My wife works for a small cafe and bakery, and she manages the service staff. Like a lot of small businesses, it is a family business. That means that my wife’s superiors are a mother and daughter, who own the business and run the kitchen, respectively. Overall she enjoys working there and she really likes her coworkers. But there is one complaint that I hear repeated often, even if in different forms. It is a complaint that I think a lot of people have been able to relate to at one point or another: her boss loves to micromanage everything.
This can be nice sometimes, because you are always aware of what is expected. That is, unless the
needs wants of the boss are inconsistent and constantly changing. But that’s a-whole-nother issue. The ever shifting nature of the boss’s desires is something that can be handled pretty well usually. It is the sense that your boss never trusts you to get it right yourself, which is perceived as the reason for the micromanaging, that is the real downer. And this is a common complaint from employees.
But what might surprise you is this: a habit of micromanaging is not only a problem for employees, but it is a potentially huge problem for employers as well. The most common situation in which this issue rears its ugly head is when businesses are dealing with others they see as independent contractors. Cuz the thing is, to be an independent contractor, one must be independent. When a business owner carries his or her habit of micromanaging the employees into micromanaging the independent contractors, the contractors cease to be wholly independent. This can be a problem in one of two ways.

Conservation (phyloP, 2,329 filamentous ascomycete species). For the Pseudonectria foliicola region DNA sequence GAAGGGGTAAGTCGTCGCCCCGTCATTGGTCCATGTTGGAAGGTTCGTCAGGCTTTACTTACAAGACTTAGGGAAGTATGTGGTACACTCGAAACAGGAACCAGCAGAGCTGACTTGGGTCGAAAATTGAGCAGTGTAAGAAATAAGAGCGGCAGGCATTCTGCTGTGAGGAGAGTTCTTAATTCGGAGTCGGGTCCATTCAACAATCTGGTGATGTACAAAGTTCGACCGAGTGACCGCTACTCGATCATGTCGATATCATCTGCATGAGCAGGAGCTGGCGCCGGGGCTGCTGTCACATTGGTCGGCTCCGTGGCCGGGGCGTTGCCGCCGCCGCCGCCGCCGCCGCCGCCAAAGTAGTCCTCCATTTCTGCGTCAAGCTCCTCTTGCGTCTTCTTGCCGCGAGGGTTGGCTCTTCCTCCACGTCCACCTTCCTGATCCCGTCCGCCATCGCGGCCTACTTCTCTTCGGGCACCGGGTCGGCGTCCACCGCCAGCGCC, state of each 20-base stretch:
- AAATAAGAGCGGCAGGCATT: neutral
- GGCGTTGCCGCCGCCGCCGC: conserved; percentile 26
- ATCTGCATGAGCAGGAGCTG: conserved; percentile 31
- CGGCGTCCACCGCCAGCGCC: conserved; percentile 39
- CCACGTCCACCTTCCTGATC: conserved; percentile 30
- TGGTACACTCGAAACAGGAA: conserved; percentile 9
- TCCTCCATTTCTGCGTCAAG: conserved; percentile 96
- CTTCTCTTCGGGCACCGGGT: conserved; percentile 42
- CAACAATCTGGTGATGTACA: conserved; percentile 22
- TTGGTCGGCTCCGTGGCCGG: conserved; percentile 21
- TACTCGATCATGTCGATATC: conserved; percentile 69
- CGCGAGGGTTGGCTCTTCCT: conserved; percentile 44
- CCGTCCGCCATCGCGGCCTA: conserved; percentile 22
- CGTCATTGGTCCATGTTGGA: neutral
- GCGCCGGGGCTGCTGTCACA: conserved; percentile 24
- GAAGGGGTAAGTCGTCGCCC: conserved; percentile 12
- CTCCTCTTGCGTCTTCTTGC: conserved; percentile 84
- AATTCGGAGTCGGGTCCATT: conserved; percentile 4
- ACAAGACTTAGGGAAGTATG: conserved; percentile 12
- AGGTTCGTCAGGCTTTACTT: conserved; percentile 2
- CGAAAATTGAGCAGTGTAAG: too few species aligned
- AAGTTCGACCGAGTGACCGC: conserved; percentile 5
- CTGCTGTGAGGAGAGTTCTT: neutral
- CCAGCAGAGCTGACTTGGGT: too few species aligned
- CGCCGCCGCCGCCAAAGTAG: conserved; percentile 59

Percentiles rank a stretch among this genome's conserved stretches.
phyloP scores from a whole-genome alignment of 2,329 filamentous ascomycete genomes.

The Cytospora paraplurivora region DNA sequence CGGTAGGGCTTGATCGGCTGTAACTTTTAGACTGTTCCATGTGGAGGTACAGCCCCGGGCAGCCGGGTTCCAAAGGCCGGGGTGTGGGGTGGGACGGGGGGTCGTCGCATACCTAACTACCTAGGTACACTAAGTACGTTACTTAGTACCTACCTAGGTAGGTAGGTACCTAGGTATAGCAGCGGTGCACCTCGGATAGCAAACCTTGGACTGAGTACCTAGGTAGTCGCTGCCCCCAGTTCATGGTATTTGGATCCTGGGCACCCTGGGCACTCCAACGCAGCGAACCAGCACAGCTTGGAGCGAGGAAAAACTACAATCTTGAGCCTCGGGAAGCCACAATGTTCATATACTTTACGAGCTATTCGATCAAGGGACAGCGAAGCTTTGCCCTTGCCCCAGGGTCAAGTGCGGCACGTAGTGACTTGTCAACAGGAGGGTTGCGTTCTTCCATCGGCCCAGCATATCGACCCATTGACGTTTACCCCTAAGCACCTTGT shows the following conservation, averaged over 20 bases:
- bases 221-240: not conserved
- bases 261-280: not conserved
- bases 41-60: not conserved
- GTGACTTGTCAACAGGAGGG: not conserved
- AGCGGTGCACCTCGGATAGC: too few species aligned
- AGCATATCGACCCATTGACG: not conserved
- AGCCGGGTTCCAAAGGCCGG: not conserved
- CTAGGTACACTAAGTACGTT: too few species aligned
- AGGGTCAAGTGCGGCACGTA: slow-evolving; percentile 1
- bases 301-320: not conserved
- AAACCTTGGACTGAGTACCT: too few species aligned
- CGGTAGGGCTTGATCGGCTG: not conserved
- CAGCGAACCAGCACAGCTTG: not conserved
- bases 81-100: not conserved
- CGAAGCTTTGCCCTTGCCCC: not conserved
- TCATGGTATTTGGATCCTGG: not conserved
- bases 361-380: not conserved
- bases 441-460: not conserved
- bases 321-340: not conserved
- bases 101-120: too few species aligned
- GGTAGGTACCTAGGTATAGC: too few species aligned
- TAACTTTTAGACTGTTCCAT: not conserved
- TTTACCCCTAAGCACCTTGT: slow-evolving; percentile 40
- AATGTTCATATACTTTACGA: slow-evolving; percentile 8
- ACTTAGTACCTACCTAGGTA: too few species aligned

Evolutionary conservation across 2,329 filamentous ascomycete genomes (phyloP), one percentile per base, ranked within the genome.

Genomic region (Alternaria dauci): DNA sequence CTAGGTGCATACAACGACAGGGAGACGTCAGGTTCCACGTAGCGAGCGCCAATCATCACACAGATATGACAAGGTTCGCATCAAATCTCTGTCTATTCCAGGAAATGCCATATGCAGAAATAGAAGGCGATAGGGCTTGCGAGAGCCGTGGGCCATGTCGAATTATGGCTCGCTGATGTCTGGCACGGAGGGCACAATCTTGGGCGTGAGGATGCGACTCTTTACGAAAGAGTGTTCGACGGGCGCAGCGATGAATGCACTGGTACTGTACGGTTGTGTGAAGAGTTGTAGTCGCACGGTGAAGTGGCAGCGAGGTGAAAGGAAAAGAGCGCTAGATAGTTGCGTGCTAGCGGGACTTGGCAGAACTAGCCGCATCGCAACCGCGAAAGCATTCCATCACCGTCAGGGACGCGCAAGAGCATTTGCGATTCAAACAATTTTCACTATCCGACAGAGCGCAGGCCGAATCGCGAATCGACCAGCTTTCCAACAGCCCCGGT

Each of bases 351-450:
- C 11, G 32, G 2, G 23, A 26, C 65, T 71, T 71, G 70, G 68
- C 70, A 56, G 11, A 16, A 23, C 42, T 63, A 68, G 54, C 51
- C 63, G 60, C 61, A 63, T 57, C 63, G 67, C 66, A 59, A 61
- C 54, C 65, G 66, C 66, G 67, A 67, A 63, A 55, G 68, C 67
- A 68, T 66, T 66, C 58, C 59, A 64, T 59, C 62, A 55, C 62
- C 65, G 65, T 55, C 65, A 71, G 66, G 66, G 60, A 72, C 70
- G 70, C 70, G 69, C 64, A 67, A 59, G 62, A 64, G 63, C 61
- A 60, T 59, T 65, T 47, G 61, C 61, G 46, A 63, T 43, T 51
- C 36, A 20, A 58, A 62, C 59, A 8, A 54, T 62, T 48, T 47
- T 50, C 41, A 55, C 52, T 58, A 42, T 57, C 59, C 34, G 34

First, the independent contractor may still be legally independent, but the more control that the business owner exerts over him, the more he comes closer to being an agent of the business owner. Thus the business owner becomes liable for the actions of the contractor. This distinction can be illustrated by the choice between hiring a private messenger to deliver a package vs. sending the package through a common carrier such as UPS or FedEx. The difference is that when you hire a private messenger, you are usually telling them not only to deliver the package, but how. Whereas with UPS, you ask them to deliver, but that’s all – they make the rest of their decisions for themselves.
The second is far worse. If too much control is exerted over a supposed independent contractor, they may come to be legally considered an employee of the businesses. This creates all sorts of responsibilities on the part of the employer toward the new employee, from required tax withholdings to overtime pay and other obligations.
I cannot give you all legal advice for your particular situations, and I’m not trying to (I am not a lawyer yet and so I’m not legally allowed to. But even if I was, everyone’s situation would be different, and they would all need to speak with an attorney about their situation. This is my disclaimer, by the way, not to take this article as legal advice). But take this as a lesson in good business practice: as hard as it is, and as unintuitive as it might seem, sometimes it is safer to let go and trust others than to micromanage them. Choose wisely who you want to control, and be ready to accept the consequences of your choice.